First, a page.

“Lasting change is a series of compromises, and compromise is all right, as long as your values don’t change.” (Jane Goodall)
As we continue our journey towards the so-called Fiscal Cliff this saying, which of course I found on the Jack's Winning Words blog seemed really apropos. When I thought about it and reflected on the sound bites that we get to see every night on the news - some from President Obama and some from Speaker Boehner - it occurred to me that what we are seeing much of the time is not a display of true underlying values, but rather a stubborn defense of dogma from both sides.
Websters defines dogma thusly -
a: something held as an established opinion; especially: a definite authoritative tenet
b: a code of such tenets <pedagogical dogma>
c: a point of view or tenet put forth as authoritative without adequate grounds
So then what is a tenet? It is defined thusly -
a principle, belief, or doctrine generally held to be true; especially: one held in common by members of an organization, movement, or profession
So, basically it can be boiled down to this - it's true because we say it's true
There is certainly dogma at work in Washington on the Fiscal Cliff debate right now, on both sides of the aisle in Congress and between Congress and the President. What might have started out as basic underlying or core values of both parties has in recent years hardened into dogma that neither party can now escape in the spirit of compromise; and compromise is certainly what is needed right now.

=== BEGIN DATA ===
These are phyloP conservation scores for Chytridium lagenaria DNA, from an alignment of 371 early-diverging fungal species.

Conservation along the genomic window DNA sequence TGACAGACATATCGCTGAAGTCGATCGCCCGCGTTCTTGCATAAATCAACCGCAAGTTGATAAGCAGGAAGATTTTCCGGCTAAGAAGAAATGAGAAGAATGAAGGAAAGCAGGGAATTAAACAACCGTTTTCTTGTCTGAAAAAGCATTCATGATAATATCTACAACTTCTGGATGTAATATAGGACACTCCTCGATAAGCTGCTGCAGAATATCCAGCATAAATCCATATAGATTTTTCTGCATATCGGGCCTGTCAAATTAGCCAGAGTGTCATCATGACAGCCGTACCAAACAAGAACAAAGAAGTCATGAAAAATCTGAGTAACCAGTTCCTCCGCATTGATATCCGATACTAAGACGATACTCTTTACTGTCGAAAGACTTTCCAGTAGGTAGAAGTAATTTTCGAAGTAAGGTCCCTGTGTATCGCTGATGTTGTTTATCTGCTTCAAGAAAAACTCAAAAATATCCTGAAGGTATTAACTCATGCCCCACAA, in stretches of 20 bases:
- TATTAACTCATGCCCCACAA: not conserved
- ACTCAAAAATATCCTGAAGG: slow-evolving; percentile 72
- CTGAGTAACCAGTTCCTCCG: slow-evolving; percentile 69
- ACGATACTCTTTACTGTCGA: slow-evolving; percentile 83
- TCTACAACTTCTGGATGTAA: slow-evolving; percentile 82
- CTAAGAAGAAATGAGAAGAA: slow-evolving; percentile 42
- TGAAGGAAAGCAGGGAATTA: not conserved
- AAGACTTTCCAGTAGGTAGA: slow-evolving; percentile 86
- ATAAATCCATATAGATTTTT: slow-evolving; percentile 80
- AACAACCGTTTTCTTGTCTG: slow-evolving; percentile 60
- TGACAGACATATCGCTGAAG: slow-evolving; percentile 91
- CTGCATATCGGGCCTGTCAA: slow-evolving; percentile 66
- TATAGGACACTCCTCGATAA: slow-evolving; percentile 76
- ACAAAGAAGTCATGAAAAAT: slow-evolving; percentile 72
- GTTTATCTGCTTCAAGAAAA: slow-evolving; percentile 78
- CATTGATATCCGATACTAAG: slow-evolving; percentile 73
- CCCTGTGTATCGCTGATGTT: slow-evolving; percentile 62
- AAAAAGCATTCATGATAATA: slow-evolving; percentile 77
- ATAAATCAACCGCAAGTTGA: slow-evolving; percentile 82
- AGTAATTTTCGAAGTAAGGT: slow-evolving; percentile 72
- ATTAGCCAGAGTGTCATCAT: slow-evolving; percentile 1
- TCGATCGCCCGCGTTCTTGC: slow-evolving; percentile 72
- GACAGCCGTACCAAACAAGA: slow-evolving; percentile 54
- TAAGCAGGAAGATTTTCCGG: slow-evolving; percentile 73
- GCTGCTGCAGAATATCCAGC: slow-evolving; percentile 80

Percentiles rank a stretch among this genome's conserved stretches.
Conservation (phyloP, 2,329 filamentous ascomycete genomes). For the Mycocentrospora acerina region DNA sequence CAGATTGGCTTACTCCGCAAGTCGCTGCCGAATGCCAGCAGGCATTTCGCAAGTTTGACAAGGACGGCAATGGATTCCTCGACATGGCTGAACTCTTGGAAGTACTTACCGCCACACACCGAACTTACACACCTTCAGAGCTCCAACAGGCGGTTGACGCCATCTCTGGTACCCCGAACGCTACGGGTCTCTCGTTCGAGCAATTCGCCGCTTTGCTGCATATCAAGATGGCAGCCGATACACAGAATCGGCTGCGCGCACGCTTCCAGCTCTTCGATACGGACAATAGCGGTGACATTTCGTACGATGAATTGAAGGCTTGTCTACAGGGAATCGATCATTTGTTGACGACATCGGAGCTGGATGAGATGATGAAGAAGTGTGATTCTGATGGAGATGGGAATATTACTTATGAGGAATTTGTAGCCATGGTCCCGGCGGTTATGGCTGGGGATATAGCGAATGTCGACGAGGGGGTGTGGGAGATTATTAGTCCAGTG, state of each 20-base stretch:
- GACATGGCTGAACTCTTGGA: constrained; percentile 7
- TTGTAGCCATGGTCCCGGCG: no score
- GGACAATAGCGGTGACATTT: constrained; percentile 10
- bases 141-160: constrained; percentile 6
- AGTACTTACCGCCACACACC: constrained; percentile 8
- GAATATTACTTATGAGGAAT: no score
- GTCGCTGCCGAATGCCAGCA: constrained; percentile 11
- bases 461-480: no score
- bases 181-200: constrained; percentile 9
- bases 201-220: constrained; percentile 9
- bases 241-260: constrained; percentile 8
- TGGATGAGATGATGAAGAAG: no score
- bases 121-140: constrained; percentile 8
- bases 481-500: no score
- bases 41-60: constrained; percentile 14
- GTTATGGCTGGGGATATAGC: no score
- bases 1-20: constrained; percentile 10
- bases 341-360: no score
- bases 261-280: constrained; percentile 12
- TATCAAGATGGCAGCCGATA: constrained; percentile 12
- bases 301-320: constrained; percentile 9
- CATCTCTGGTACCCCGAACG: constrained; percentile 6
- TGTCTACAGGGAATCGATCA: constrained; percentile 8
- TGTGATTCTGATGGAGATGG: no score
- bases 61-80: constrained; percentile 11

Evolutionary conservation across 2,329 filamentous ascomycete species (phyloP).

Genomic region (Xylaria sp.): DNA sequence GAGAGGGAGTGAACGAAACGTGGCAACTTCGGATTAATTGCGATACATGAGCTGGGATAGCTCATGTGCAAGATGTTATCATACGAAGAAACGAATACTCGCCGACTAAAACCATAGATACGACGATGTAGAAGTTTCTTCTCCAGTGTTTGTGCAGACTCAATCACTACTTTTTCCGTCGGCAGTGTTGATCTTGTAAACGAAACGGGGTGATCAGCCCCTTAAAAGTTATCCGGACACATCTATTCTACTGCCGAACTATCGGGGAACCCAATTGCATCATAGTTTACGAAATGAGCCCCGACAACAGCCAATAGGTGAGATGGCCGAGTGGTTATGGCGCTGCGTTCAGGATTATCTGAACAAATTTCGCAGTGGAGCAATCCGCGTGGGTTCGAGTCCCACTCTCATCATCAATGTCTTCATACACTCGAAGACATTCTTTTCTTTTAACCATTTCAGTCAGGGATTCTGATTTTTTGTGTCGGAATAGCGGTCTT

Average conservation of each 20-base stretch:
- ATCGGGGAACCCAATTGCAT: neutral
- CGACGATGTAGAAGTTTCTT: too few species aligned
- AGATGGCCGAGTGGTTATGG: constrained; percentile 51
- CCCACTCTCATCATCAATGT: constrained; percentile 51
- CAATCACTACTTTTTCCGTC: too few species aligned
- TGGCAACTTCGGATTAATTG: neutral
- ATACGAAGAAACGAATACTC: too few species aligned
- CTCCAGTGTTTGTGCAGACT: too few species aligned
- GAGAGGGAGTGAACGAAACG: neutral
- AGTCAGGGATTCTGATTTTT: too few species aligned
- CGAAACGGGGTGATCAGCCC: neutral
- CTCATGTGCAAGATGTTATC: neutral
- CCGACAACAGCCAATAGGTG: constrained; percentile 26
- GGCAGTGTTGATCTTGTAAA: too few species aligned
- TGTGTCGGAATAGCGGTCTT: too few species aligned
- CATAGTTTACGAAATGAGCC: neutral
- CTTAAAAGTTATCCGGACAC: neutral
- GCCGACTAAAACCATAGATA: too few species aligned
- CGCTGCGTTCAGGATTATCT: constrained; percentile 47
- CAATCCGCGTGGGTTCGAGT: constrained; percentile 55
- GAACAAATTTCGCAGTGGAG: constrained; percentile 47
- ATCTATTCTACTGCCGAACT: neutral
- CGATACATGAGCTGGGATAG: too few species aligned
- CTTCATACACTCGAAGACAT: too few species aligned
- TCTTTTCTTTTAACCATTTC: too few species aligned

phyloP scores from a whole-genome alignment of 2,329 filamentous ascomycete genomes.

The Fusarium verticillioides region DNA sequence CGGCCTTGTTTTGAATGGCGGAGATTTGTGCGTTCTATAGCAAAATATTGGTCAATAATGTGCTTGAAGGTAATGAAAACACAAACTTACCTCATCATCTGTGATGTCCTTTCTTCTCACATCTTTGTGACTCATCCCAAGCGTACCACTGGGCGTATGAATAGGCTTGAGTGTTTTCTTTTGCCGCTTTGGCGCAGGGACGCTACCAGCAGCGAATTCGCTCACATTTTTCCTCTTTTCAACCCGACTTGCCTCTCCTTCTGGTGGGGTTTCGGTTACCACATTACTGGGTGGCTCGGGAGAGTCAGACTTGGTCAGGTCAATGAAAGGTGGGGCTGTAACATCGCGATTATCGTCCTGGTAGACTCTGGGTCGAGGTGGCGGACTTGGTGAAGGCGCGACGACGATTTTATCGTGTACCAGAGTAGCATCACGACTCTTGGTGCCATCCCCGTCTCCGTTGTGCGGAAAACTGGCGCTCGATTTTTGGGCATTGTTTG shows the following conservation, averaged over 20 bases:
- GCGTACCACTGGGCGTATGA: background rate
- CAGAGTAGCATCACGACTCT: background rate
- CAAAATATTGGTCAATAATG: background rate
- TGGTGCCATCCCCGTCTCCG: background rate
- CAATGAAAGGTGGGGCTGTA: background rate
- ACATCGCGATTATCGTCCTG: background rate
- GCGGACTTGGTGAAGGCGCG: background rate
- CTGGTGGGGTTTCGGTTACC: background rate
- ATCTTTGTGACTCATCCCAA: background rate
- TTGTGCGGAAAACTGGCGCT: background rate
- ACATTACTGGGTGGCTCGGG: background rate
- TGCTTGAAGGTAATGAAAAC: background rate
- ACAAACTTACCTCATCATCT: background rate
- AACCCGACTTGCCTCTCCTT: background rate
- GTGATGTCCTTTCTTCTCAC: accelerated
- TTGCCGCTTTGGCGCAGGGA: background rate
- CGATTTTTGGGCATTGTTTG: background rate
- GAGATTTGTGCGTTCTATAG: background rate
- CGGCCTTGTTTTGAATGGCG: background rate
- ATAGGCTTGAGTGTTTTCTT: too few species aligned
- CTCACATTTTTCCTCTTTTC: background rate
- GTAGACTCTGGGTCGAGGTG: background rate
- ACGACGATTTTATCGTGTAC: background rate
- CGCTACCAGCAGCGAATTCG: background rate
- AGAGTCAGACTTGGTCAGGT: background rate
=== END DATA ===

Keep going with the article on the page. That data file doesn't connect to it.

Every decision that must be made in Washington is now viewed as a political decision, with an eye towards the next election. Politicians, especially those in the House, with only a two year term, are essentially always campaigning, always fund raising and always paying off big supporters with votes in support of their desires. Senators seem to have a bit more leeway, but they too are always mindful of the TV cameras and "how this will play back home."
Very few of our legislators seem to be considering the good of the country or their constituents, just what their "backers" want. The backers are so tight with the legislators that it's been widely reported in the news that they supply the wording that the so-called law-makers then introduce into law. That leaves them more time to go on camera to defend the dogma of their party and play to the audiences back home.
So now the dogma on one side says that people are rich when they make more than $400,000 a year and the other side says, no; they're not rich until they make $1,000,000 a year. All of this plays out on TV every night to an America in which many people consider those to be well off who don't need Food Stamps to survive. How did our core values as a nation get so perverted into dogma? I'd call the beliefs driving the debate in Washington right now drivel rather than even dogma.